The HTML <a> Tag and Its Attributes

The <a> tag defines a hyperlink, which is used when linking from one page to another. This is used with the href attribute, which defines the link’s destination. If an <a> tag has no href attribute then it will only be a placeholder for a hyperlink. There are other attributes which are used alongside the <a> tag and the href attribute.

The HTML <a> Tag and Its Attributes


The href attribute specifies the URL where the page link will go to. Without this then the <a> tag will not be a hyperlink, which is why it is the most important attribute of the <a> tag.  It would be set out like this <a href”(URL of the link)”> (then the text you want the URL to be linked to) </a>.


The download attribute allows the file to be downloaded when the link is clicked on, rather than navigating to the file. The href attribute is used again, which specifies the file that will be downloaded when the hyperlink is clicked. Another attribute that can be used alongside this is filename, which specifies the new filename for the file being downloaded. There are no restrictions on the allowed values, and the browser will automatically detect the correct file extension and add it to the file. If a filename is not specified then the original name will be used.


The media attribute specifies what media/device the linked document is optimised for. The target URL will be designed for special devices such as iphones, or for speech synthesisers or print media. This attribute can accept several values, so if you want to use multiple devices. For example, if you have separate stylesheets for different devices so you would use the media attribute to specify the device type. It is also used with the href attribute to specify a URL, or it will not work.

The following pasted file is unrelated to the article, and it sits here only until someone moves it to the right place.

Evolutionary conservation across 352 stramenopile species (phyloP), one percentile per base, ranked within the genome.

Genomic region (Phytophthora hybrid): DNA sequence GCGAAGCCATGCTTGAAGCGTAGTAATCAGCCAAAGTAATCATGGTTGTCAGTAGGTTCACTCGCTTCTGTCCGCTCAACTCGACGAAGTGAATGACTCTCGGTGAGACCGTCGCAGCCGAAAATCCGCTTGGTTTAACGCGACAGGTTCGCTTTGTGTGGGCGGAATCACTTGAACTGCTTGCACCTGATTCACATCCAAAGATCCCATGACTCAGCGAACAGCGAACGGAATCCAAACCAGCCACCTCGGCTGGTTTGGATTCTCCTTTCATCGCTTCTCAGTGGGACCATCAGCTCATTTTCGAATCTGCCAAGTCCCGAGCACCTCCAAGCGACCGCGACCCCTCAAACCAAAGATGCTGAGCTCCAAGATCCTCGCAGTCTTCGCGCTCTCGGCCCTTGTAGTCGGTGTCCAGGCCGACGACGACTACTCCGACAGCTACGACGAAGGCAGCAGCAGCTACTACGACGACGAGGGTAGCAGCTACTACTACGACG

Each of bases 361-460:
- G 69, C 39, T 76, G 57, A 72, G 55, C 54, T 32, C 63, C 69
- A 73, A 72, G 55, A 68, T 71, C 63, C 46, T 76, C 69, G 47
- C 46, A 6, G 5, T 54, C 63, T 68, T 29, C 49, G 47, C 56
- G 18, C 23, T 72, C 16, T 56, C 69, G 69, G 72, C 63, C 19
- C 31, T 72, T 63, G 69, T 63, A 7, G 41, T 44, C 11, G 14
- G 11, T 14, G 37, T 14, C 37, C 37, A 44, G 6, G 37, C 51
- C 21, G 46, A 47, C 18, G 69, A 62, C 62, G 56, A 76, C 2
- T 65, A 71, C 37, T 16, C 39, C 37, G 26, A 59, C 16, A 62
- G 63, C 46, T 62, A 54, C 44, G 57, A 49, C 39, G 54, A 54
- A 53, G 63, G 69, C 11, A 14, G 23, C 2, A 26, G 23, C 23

This attribute specifies a list of URLs to be notified if a user clicks on the link. A HTTP POST request will be sent to the specified URL. This request contains the string which is sent. Using the ping attribute allows information to be sent about links that are clicked without having to write custom javascript code. This is also useful for bringing transparency which is a way of tracking, which is used for search engine optimisation. Bots and users will know what links are being tracked so this is better than using a tracking link.


The referrer policy attribute specifies which information to send when a hyperlink is clicked. To set the referrer policy for a link it can be done like this <a href=”(URL)” referrer policy=”origin”> The ‘origin’ is an attribute used which sends the origin information of the document. There are other attributes that can be used with the referrer policy attribute.


The rel attribute will specify the relationship between the current document, and the linked document. It is again used with the href attribute otherwise it will not work. The type of the relationship is given by the rel attribute which will have a value that is a unique set of keywords. The keywords have to be unique within that value. Search engines may also use information from the rel attribute to determine how to index or display the page.


The target attribute will specify where to open the linked document. The <a tag will determine the link to open, and target= will specify where it opens. Users will set the target to have a specific value. ‘_blank’ will open the link in a new window or tab, ‘_self’ opens the link in the same frame as it was clicked (which is default), ‘_parent’ will open the link in the parent frame and ‘_top’ will open it in the full body of the window. ‘Framename’ can also be used to open it in the named iframe.